One World Observatory

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https://oneworldobservatory.com/information/
Admission fee
285 Fulton St, New York, NY 10007
(212) 964-5432
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    World Trade Center

One World Observatory

LOCATION:

One World Trade Center, 285 Fulton Street Manhattan, New York City,

New York, U.S. Phone: (844) 696-1776

OPENING HOURS:

One World Observatory is open 7 days a week.

However, its opening hours keep changing all throughout the year.

May 1st to September 4th: 8 am to 9 pm The last ticket is sold at 8.45 pm

September 5th to December 20th: 9 am to 9 pm The last ticket is sold at 8.15 pm

December 21st – January 3rd: 8 am to 8 pm The last ticket is sold at 7.15 pm

January 4th - April 30th : 9 am to 9 pm The last ticket is sold at 8.15 pm

TICKETS:

You can purchase tickets online with your computer, smartphone or tablet by clicking here. To purchase tickets by phone call (844) 696-1776. If you can't purchase your tickets on the official website. You can try on www.citysightsny.com. (PS: It's cheaper there) 

TERMS AND CONDITIONS:

On-line tickets are non-refundable and can be redeemed up to ONE YEAR from date of purchase.

ASSISTANCE:

If you require assistance via phone, the Call Center is open

Monday – Friday, 9:00am – 5:00pm, 212-602-4000

HIGHLIGHTS:

· 360-degree views from the tallest skyscraper in the Western Hemisphere!

· Three levels of innovation and immersive exhibits

· High-speed Sky Pod elevators ascend to the 102nd floor in 60 seconds

· Step onto Sky Portal and see high-definition footage of streets below in real time

The tallest building in the western hemisphere, One World Trade Center, features five high-tech elevators that take visitors from the lobby to the three-story observatory in less than 60 seconds. As you step into de Sky Pod elevators, you’ll quickly realize that this isn’t your average elevator experience. With full-length digital screens on three sides, you’ll get a spectacular show that takes you on a journey through the development of the New York skyline from the 16th century right up to 2016.

When you walk out of the elevators on the 102nd floor, for maximum dramatic effect, there’s a two-minute video that captures the spirit of today’s New York to get your heart pumping. Then the screen lifts and unveils the magnificent view.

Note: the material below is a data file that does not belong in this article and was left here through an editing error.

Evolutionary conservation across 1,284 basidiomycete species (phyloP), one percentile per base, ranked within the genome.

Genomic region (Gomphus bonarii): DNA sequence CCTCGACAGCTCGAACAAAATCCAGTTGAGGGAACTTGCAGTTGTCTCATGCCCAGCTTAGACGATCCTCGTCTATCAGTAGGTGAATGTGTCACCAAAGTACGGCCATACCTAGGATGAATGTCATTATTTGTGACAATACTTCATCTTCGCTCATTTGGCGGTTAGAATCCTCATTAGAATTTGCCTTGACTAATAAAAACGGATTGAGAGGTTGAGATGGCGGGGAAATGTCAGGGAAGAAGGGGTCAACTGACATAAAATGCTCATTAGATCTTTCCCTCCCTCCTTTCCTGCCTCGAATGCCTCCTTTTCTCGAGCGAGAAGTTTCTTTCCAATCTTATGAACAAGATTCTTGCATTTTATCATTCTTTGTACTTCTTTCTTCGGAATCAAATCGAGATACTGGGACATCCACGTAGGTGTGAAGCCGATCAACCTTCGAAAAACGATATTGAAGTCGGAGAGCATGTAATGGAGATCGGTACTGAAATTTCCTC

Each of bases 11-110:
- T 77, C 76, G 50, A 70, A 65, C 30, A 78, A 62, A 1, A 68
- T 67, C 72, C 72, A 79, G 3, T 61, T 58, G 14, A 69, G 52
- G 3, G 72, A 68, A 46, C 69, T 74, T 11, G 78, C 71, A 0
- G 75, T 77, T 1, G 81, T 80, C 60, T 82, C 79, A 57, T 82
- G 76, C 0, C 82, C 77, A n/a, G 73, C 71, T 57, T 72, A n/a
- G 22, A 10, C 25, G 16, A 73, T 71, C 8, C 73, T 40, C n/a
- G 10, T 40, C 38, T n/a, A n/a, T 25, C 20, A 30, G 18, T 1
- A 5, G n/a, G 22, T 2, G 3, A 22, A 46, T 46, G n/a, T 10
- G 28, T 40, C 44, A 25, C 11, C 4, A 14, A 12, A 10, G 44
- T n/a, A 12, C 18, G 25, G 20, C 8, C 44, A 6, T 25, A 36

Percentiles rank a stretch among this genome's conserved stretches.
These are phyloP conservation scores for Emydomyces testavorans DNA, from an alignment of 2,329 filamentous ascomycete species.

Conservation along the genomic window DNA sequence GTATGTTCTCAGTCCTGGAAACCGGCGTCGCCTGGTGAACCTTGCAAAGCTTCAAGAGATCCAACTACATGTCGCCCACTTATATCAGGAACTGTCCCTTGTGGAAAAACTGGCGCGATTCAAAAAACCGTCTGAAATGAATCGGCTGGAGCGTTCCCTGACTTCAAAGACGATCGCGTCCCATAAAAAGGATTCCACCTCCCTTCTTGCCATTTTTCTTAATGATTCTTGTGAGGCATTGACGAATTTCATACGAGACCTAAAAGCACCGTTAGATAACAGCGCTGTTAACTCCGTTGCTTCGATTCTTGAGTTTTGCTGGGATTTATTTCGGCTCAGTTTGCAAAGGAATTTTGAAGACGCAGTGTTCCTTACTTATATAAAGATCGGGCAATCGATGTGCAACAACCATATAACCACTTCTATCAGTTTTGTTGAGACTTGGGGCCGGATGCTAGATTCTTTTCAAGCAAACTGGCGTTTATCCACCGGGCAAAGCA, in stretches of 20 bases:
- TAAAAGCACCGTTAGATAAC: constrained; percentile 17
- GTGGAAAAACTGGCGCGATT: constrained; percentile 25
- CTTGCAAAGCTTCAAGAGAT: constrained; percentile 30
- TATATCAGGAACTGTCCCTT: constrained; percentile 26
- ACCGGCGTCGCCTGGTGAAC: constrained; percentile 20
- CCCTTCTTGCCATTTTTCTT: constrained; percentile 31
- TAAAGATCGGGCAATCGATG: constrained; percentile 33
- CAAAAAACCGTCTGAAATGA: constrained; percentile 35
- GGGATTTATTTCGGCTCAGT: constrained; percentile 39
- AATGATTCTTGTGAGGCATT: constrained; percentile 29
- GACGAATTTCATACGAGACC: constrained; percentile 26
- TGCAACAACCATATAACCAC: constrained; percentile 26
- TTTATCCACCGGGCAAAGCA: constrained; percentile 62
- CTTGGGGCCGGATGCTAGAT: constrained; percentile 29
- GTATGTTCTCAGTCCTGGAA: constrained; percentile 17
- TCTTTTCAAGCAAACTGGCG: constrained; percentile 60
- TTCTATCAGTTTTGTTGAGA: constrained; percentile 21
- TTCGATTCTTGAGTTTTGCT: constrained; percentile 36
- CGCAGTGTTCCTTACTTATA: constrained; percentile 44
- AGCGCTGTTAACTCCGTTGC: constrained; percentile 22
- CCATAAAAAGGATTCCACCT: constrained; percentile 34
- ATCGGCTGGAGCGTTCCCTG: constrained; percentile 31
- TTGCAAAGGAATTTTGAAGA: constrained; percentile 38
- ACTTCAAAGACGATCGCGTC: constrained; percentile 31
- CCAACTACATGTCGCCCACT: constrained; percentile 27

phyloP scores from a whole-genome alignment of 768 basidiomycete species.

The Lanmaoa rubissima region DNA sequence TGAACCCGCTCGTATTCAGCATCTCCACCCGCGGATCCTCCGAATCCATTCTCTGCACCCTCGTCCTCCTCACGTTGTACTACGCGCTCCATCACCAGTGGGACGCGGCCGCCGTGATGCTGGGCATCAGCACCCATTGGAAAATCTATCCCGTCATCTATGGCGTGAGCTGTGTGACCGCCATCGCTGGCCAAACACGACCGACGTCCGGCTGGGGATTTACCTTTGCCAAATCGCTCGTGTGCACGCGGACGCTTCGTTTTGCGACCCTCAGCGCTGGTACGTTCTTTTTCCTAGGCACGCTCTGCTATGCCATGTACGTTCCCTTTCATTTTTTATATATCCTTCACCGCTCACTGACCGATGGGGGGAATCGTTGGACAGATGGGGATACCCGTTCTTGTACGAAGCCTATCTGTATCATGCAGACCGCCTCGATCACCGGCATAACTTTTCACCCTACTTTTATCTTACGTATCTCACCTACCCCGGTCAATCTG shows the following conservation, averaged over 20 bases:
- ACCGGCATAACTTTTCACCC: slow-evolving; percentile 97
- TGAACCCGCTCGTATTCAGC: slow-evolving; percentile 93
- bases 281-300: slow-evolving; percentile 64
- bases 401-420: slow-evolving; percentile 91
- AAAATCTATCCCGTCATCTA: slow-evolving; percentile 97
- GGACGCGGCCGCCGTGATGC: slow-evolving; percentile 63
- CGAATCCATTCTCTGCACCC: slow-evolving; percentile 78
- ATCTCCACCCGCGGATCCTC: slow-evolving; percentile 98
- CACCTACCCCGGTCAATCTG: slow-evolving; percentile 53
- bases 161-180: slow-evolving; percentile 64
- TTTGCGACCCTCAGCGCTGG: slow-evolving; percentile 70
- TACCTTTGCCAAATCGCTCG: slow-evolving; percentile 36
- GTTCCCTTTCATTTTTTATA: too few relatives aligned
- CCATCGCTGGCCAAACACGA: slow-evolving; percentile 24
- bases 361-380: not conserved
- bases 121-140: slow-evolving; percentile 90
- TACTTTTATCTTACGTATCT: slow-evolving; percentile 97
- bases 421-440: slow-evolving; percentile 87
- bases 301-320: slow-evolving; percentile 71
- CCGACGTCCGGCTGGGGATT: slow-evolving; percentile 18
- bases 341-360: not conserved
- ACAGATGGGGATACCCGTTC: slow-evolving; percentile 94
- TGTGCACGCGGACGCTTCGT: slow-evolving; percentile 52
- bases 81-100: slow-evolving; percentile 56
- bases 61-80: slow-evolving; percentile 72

On May 2015, the One World Observatory Deck opened on the 100th & 102nd Floor at One World Trade Center making it the highest observatory deck. On the 100th floor of the Observatory, also known as the Discovery Level, you will experience expansive 360-degree views in all directions. This tower is also known as the Freedom Tower, built on the ground where the old iconic World Trade Center stood, until that terrible day 9-11-2001.

Upon entry, you'll be greeted in the Global Welcome Center, where a video on a board offers salutations in an array of languages. Then, you walk through a hall of videos called “Voices,” chronicling the valiant stories of the men and women who helped build One World Trade center. At the top, you'll experience a virtual time-lapse that recreates the development of New York City's skyline from the 1500s to present day.

Do you like to throw lavish parties for 300 of your closest friends? Then maybe you should think about renting the soaring 9,000-square-foot even space on the 102nd floor. There are three places to grab a bit to eat or enjoy a beverage including the casual One Café, One Mix and the more upscale restaurant One Dine that requires reservations. Tip: Get a table at the lounge to sip a cocktail as the sun sets over the Hudson River.

High-profile tenants include the publishing powerhouse Condé Nast (The New Yorker, Vogue, Details, Wired and many more), the U.S. General Services Administration and the China Center. When the project was unveiled in 2007, the estimated cost was around $3 billion, and today the estimated final cost is over $4.9 billion.

Building one of the safest and most technically advanced buildings in the world is a challenge to say the least. Along with security issues, massive costs and weather issues, the project required a mind-blowing amount of materials: over 45,000 tons of structural steel, 1.300 workers per day and 200,000 cubic yards of concrete. That’s enough concrete to build a sidewalk from New York to Chicago!

If you visit New York, this activity should definitely be among your plans.

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